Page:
A Liverpool native, Wynne had emigrated to the United States at age 19, but before he did he might have seen some rudimentary word-form puzzles, which were popular in late 19th-century England. Perhaps inspired by those, as well as the “Sator” square, an ancient, five-word Latin palindrome, Wynne designed a numbered, diamond-shape grid with an empty center. He inserted “fun” at the top as the first “across” entry and called it “Word-Cross.” Some of the clues required readers to know esoteric facts (apparently “nard” is an aromatic plant that grows mainly in the Himalayas), but others were puckish. An illustrator later accidentally changed “Word-Cross” to “Cross-Word,” with no objection from Wynne, and the name stuck.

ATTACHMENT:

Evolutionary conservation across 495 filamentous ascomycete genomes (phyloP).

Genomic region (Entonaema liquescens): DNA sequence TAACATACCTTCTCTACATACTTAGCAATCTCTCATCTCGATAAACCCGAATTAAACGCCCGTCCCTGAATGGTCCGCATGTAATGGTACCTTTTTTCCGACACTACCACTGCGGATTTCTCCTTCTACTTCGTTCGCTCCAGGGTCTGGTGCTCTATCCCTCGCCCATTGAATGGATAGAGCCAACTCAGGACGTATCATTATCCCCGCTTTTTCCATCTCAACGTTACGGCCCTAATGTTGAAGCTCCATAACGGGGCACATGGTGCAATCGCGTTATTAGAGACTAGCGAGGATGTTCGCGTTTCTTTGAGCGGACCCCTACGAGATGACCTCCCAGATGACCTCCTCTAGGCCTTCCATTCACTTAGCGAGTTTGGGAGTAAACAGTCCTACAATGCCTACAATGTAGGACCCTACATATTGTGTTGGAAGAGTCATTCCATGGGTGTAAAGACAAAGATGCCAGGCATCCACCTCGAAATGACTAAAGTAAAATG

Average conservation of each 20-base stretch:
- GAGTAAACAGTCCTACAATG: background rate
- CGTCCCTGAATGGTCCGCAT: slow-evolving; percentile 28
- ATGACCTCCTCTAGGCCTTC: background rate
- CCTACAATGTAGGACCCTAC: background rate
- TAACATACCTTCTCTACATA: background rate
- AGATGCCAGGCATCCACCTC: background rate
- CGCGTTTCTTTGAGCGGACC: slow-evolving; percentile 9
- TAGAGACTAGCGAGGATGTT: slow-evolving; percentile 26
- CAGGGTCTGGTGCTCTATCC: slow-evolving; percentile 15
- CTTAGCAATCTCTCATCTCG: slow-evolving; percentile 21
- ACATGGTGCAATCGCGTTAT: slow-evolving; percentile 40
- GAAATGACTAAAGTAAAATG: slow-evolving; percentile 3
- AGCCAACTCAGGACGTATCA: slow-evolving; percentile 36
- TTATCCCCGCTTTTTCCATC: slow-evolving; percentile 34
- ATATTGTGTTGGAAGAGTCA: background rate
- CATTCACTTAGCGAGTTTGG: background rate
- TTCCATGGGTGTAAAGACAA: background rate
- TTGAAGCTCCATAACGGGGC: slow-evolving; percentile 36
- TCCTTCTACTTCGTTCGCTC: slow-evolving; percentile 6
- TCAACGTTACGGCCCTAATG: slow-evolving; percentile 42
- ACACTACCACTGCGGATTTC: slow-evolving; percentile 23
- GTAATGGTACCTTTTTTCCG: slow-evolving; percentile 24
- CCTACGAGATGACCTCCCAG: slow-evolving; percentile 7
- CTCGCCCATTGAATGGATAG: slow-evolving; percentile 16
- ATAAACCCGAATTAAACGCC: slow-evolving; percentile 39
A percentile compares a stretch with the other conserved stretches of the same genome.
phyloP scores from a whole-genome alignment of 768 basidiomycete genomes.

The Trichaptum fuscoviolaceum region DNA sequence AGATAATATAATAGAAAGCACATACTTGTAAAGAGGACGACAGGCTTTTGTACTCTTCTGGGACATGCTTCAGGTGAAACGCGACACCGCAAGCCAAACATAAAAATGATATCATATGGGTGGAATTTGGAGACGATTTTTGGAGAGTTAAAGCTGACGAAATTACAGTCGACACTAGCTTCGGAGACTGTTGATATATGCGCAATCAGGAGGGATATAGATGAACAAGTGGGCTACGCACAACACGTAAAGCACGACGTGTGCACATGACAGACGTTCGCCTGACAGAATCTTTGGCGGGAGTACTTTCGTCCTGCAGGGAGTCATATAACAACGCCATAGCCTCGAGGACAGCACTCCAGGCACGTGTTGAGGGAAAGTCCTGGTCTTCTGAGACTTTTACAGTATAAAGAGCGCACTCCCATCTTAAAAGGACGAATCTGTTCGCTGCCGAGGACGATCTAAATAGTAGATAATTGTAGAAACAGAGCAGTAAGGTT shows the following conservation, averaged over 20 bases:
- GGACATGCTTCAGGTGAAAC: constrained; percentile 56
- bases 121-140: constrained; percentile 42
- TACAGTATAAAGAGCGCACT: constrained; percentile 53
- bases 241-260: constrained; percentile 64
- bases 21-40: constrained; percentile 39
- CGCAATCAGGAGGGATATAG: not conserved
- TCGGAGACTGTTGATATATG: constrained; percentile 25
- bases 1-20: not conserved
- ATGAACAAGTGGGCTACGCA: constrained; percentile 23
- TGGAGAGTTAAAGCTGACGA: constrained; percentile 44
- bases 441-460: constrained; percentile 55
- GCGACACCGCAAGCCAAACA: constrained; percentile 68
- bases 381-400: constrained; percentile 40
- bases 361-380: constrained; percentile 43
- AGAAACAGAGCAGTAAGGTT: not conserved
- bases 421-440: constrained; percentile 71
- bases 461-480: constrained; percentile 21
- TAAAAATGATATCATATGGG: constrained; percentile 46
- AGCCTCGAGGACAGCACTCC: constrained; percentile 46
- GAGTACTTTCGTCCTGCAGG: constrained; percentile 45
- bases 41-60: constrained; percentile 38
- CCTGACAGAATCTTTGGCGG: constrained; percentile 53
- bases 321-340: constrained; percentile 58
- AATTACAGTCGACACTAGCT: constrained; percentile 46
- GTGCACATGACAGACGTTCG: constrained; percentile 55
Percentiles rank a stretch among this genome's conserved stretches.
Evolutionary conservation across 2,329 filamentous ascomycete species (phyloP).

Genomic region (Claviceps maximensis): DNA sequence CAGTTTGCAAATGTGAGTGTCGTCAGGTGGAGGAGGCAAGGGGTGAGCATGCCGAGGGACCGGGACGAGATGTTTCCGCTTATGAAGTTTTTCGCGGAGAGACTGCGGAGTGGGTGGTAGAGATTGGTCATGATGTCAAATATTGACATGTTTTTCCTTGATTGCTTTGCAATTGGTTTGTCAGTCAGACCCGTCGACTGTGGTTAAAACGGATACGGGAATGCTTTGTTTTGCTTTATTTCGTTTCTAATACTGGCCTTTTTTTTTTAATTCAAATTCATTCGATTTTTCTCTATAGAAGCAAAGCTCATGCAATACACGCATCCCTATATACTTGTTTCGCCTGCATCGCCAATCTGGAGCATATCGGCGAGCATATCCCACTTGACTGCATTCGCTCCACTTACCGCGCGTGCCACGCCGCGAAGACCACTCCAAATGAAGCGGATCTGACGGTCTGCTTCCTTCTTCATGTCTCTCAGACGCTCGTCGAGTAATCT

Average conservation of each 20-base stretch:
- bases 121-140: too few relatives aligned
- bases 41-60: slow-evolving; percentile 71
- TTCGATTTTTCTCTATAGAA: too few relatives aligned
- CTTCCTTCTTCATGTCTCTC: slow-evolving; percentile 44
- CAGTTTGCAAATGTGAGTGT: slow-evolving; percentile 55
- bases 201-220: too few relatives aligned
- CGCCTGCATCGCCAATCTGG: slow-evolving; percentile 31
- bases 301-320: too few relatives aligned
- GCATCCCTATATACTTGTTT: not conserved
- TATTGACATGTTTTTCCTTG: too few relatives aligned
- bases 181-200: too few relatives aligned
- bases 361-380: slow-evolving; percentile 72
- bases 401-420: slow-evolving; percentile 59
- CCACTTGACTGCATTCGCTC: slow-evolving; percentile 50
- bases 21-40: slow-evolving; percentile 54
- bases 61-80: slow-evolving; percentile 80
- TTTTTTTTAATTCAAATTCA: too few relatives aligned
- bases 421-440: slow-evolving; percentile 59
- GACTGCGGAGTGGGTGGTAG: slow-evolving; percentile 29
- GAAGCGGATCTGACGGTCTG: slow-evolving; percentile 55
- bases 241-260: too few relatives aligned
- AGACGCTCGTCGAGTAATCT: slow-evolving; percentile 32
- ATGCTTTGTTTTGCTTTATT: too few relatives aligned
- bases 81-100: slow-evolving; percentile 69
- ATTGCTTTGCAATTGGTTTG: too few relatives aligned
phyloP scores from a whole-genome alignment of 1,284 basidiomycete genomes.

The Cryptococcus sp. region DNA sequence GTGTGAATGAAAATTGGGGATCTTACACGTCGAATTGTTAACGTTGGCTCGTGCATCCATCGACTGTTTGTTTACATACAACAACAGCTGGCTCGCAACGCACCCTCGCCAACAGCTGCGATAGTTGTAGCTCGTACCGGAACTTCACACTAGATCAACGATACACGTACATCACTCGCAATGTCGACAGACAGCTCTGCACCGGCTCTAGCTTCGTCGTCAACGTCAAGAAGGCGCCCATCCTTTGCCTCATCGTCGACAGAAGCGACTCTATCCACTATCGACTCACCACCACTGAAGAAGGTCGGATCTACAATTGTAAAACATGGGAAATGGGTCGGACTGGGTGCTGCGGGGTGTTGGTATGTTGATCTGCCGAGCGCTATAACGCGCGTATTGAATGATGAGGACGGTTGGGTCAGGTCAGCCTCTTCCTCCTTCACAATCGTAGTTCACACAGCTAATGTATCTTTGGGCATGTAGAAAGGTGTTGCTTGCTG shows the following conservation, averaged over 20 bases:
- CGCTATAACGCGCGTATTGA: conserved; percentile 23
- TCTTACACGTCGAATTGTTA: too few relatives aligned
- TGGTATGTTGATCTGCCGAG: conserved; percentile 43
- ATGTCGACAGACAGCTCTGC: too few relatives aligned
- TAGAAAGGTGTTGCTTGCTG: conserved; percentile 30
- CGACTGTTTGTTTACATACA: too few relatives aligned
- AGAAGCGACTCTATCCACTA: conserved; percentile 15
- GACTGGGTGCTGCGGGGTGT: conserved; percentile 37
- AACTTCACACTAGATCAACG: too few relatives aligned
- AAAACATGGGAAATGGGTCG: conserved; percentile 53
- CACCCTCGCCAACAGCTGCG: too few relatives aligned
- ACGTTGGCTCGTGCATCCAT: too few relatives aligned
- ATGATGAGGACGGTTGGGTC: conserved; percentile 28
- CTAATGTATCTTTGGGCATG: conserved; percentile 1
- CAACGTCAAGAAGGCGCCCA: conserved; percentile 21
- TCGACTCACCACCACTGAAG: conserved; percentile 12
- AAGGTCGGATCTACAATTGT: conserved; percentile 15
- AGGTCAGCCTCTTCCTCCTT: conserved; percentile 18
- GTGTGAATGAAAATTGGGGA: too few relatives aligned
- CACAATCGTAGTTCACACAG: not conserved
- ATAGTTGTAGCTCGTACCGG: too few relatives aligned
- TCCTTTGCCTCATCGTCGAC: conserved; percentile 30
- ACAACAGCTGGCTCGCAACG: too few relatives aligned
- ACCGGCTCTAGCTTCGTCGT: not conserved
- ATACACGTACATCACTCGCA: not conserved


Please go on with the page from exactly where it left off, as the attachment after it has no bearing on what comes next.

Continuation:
Eink, E-paper, Think Ink – Collin shares six segments pondering the unusual low-power display technology that somehow still seems a bit sci-fi – http://adafruit.com/thinkink
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